Friday, 20 September 2013
Victoria Compost Education Center
I've been considering a worm compost for our family. I first heard about vermiculture while browsing usedvictoria for fruit trees from which to glean. I was intrigued but also a little disgusted - I mean, worms are SO gross! The more I read about composting, the less my face wrinkled up. I began to understand the very important role the little wrigglers play in the cycle of life. Quite simply, our food waste is combined with leaves, which the worms eat and digest. What they poop out is fertilizing soil for our gardens. The gardens give us food, and the cycle repeats itself.
Now that I am not so grossed out about worm composting, I am looking for ways to overcome some challenges: fruit flies, stench, location for the bin, harvesting the compost soil, keeping the kids out of the bin, et cetera. If I am diligent with keeping the right balance between wet and dry items for the worms, both the stench and the fruit flies should be a non-issue. I can do that by keeping some junk mail at hand and putting it in with the cut up food scraps. Although we do not have frigid winters here (Hardiness Zone 9a), I do not want to keep my little worms outside on the balcony. I could stow them under the sink, next to the garbage. That would be convenient and help us think twice before sending compostables to the anaerobic landfill. I am sure the novelty of having pet worms will wear off eventually, and the kids' curiosity will move on to something else.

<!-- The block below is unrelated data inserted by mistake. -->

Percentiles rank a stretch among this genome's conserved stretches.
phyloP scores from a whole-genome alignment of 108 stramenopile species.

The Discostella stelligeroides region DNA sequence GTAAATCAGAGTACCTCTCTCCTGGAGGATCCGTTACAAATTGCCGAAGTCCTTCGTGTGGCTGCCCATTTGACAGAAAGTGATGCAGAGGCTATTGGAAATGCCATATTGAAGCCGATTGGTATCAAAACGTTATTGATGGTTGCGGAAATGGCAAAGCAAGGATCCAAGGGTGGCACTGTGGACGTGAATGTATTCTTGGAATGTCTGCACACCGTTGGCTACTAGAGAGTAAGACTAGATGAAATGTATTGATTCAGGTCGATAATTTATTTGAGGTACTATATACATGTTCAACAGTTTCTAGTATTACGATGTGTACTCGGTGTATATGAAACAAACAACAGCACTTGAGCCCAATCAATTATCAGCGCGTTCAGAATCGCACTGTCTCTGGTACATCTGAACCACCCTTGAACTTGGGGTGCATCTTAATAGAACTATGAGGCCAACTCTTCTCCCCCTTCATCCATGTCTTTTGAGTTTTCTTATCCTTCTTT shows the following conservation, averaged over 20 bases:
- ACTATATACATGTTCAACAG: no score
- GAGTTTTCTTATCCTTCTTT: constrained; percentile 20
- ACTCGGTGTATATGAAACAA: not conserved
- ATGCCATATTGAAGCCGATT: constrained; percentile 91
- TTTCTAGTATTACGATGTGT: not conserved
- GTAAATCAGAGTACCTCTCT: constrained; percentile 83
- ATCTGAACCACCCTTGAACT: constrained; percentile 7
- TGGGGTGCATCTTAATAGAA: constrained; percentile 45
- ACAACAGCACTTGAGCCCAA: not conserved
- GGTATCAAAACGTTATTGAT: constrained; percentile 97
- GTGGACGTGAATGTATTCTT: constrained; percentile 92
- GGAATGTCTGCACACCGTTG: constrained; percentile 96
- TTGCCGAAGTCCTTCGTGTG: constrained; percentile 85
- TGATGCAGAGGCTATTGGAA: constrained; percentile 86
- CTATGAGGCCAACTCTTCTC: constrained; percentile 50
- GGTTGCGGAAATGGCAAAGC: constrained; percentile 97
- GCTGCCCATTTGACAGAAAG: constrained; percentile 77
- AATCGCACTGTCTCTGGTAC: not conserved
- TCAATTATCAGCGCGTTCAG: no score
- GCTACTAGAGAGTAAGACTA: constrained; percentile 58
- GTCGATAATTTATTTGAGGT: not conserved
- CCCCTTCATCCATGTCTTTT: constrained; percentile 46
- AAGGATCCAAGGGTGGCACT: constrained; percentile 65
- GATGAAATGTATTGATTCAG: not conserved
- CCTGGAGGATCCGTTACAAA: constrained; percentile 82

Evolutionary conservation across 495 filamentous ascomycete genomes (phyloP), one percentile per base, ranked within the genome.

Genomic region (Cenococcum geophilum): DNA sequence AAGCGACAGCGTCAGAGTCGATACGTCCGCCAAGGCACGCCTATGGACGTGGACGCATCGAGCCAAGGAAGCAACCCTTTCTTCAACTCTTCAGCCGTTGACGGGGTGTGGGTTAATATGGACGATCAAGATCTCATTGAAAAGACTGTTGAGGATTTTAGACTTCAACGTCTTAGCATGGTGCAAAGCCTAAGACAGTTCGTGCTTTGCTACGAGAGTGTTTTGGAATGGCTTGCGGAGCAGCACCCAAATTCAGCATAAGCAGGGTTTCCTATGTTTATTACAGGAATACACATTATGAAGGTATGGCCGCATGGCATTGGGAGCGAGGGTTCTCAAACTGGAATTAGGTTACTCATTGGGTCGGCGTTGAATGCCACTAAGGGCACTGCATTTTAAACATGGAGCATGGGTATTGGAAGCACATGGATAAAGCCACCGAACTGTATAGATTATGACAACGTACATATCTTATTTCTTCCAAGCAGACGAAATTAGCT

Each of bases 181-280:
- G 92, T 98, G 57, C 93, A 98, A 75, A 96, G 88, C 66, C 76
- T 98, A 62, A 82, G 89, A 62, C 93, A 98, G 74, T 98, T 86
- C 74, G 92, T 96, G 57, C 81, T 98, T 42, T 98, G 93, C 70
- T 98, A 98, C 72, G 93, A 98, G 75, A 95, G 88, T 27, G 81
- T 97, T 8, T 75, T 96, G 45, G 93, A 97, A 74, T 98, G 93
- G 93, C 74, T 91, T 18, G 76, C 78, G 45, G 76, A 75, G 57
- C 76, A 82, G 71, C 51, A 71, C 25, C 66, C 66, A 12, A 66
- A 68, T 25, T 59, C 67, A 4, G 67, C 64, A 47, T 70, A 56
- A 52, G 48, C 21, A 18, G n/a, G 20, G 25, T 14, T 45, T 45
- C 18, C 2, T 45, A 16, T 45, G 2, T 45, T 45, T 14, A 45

By the time spring rolls around, my initial 1-pound worm bin family will have quadrupled and it will be time to harvest the castings. The Victoria Compost Education Center recommends a couple of ways to do this: the migration method and the tarp method. The former seems like a more intensive process than the latter, but the tarp method seems to require more space to harvest. We don't have access to a yard, so it is more likely that I will be feeding my worms on one side of the bin, while I harvest on the other side.
We went to the Victoria Compost Education Center to hear a talk about vermicomposting. JahJ was excited to go to a class to talk about worms. I wanted him to be ready to sit and hear what the presenter had to say. I also wanted to know why certain items (cooked foods, meats, fish...) were off limits to vermiculture.
Clare was quick to get the children engaged in her presentation. Together, we came up with some guidelines to get the most out of the experience: when we got too loud from excitement, she would wiggle like a worm and say "cool composting worm" and the decibels would decrease. When she showed us how much garbage our city sends to the landfill daily, we were both impressed and embarrassed. When we got too close and crowded, she instructed us to get back to our seats, assuring us that we would all get to see the worms, even hold one, if we wanted to.
We were each given a piece of newspaper to shred for the compost bed we were going to make. We mixed in some leaves and previous compost so the worms would be cozy in their new home.
Lastly, to the tune of "Twinkle, Twinkle" we sang a "Wiggle, Wiggle, little worm" lullaby.
There is a follow-up program offered in the spring. We will get to see how these worms are doing and harvest the castings. This would be a good opportunity for me to bring in my worm bin and harvest alongside the presenter. I think this is what makes having a worm compost doable for us. We will practically have private tutoring for the most difficult part of the journey!